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53
Bayes Factors
, 1995
"... In a 1935 paper, and in his book Theory of Probability, Jeffreys developed a methodology for quantifying the evidence in favor of a scientific theory. The centerpiece was a number, now called the Bayes factor, which is the posterior odds of the null hypothesis when the prior probability on the null ..."
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Cited by 981 (70 self)
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In a 1935 paper, and in his book Theory of Probability, Jeffreys developed a methodology for quantifying the evidence in favor of a scientific theory. The centerpiece was a number, now called the Bayes factor, which is the posterior odds of the null hypothesis when the prior probability on the null is onehalf. Although there has been much discussion of Bayesian hypothesis testing in the context of criticism of P values, less attention has been given to the Bayes factor as a practical tool of applied statistics. In this paper we review and discuss the uses of Bayes factors in the context of five scientific applications in genetics, sports, ecology, sociology and psychology.
Bayes factors and model uncertainty
 DEPARTMENT OF STATISTICS, UNIVERSITY OFWASHINGTON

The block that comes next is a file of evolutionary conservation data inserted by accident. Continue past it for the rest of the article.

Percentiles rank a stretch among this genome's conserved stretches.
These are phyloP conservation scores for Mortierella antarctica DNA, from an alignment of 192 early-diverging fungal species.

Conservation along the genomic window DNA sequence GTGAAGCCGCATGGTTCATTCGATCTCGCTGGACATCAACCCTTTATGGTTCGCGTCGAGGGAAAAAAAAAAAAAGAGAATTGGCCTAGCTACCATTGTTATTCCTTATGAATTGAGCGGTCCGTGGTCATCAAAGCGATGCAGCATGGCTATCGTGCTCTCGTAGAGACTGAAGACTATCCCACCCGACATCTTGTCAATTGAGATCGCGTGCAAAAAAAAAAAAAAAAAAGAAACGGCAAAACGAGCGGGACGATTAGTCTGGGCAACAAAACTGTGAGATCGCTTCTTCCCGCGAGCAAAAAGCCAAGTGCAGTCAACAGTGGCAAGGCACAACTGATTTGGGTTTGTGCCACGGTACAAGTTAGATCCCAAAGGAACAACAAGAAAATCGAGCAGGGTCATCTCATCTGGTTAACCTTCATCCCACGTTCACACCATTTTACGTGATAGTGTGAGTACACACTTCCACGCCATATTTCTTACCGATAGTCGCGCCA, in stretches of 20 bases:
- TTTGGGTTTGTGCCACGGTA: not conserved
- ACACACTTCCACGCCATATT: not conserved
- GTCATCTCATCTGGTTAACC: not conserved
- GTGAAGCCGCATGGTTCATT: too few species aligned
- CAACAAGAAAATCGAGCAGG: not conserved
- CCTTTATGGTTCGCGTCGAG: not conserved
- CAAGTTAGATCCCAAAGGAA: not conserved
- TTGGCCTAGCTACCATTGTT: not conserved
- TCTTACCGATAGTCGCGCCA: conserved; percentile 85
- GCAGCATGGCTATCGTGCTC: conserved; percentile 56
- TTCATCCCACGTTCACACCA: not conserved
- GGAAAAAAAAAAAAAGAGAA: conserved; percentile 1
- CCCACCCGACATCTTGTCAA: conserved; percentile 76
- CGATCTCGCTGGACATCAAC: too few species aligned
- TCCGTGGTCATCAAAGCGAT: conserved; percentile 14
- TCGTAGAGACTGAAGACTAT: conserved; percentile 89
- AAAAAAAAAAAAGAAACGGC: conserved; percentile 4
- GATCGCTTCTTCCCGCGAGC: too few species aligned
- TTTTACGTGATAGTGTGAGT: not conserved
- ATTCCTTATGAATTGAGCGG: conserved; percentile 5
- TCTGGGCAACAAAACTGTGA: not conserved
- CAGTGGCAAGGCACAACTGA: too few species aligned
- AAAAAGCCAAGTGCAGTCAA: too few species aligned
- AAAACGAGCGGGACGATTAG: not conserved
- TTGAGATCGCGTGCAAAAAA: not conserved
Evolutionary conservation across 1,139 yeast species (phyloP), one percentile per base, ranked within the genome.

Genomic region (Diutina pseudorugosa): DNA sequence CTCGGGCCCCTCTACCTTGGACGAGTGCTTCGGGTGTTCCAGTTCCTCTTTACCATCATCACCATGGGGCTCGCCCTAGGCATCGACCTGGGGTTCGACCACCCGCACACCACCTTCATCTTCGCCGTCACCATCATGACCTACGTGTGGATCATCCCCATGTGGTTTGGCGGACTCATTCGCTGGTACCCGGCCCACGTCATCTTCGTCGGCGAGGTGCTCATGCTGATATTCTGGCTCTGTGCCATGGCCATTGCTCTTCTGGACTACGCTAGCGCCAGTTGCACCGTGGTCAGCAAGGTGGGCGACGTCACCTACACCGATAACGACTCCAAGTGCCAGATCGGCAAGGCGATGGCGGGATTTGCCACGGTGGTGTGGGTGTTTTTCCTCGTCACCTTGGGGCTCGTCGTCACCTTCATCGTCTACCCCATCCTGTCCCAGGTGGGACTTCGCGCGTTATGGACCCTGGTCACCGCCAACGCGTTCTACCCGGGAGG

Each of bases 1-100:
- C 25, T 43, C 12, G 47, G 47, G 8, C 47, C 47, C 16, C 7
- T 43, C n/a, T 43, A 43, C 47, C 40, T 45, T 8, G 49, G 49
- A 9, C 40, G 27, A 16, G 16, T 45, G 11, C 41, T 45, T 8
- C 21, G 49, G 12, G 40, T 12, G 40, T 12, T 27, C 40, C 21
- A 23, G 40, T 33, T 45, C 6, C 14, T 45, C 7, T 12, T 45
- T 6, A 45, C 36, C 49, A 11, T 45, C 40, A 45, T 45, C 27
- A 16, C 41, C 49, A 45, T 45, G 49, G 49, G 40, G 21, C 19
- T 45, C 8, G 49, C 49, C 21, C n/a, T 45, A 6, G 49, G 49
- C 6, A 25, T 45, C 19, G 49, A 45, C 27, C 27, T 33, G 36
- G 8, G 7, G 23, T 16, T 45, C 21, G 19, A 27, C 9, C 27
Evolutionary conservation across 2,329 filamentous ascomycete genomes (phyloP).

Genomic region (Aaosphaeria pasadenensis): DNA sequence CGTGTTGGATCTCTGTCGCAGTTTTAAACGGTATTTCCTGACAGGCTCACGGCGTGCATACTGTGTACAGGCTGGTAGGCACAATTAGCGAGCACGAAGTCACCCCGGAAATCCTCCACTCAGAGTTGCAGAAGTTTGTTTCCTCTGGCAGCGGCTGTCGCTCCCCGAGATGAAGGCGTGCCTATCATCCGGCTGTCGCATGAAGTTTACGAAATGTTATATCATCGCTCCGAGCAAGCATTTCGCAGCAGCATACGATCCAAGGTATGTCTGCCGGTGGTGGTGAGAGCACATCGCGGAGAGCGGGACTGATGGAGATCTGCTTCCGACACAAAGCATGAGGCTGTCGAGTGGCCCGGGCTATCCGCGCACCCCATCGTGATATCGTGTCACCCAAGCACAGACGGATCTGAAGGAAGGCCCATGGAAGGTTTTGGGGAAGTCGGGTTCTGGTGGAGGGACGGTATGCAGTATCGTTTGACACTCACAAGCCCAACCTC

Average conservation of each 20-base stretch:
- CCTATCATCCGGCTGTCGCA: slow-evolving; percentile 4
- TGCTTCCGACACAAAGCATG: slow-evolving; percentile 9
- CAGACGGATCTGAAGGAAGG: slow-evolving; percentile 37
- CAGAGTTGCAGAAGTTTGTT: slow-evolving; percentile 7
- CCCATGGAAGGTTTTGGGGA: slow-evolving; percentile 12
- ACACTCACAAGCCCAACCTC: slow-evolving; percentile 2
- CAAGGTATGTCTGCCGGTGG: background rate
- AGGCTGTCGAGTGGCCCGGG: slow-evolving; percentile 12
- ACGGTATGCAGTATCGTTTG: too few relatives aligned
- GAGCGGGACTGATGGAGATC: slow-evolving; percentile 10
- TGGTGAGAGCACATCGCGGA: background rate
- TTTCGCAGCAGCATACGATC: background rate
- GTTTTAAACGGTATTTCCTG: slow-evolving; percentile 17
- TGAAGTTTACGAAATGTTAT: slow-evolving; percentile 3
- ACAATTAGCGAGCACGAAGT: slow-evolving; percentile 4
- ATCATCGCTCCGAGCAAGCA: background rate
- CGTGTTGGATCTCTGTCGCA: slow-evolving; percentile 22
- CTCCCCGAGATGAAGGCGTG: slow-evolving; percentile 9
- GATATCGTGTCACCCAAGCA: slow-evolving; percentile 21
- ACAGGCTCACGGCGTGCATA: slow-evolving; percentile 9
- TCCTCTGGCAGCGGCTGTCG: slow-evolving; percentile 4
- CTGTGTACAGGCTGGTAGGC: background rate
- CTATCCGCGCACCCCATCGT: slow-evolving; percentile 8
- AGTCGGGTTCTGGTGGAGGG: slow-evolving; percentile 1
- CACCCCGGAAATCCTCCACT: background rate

, 1993
"... In a 1935 paper, and in his book Theory of Probability, Jeffreys developed a methodology for quantifying the evidence in favor of a scientific theory. The centerpiece was a number, now called the Bayes factor, which is the posterior odds of the null hypothesis when the prior probability on the null ..."
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Cited by 89 (6 self)
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In a 1935 paper, and in his book Theory of Probability, Jeffreys developed a methodology for quantifying the evidence in favor of a scientific theory. The centerpiece was a number, now called the Bayes factor, which is the posterior odds of the null hypothesis when the prior probability on the null is onehalf. Although there has been much discussion of Bayesian hypothesis testing in the context of criticism of Pvalues, less attention has been given to the Bayes factor as a practical tool of applied statistics. In this paper we review and discuss the uses of Bayes factors in the context of five scientific applications. The points we emphasize are: from Jeffreys's Bayesian point of view, the purpose of hypothesis testing is to evaluate the evidence in favor of a scientific theory; Bayes factors offer a way of evaluating evidence in favor ofa null hypothesis; Bayes factors provide a way of incorporating external information into the evaluation of evidence about a hypothesis; Bayes factors are very general, and do not require alternative models to be nested; several techniques are available for computing Bayes factors, including asymptotic approximations which are easy to compute using the output from standard packages that maximize likelihoods; in "nonstandard " statistical models that do not satisfy common regularity conditions, it can be technically simpler to calculate Bayes factors than to derive nonBayesian significance
Variable Selection and Model Comparison in Regression
, 1994
"... In the specification of linear regression models it is common to indicate a list of candidate variables from which a subset enters the model with nonzero coefficients. In some cases any combination of variables may enter, but in others certain necessary conditions must be satisfied: e.g., in time se ..."